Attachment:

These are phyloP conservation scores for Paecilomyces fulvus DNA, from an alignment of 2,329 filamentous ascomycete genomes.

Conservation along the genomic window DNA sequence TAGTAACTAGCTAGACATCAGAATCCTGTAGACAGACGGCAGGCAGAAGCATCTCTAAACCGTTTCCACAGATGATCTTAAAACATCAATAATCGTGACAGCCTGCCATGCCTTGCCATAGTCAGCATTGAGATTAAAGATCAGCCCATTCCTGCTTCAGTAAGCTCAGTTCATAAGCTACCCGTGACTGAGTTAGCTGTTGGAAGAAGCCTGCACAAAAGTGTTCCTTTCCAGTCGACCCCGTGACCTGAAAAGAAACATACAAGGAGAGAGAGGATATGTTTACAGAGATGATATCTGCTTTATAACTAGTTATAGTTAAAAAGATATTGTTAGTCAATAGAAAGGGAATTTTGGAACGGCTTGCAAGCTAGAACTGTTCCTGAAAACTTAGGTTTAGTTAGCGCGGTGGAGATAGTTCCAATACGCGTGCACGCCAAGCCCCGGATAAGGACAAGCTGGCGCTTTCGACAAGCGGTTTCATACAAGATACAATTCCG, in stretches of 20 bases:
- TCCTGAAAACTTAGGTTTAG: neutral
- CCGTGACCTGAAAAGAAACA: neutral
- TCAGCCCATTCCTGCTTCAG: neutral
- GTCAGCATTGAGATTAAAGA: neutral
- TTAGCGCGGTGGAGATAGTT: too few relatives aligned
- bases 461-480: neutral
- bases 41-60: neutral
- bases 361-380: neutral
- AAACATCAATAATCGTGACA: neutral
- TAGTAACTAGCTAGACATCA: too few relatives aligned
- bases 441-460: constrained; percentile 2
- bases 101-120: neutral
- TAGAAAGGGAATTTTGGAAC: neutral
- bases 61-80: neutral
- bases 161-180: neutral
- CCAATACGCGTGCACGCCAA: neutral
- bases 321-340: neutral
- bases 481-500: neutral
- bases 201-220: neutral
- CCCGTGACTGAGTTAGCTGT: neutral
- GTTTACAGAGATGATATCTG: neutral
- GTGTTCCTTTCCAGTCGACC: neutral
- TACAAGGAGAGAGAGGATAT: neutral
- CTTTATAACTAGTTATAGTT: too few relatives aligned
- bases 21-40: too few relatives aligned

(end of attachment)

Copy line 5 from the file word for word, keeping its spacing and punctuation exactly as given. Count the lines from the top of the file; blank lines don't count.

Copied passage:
- TCAGCCCATTCCTGCTTCAG: neutral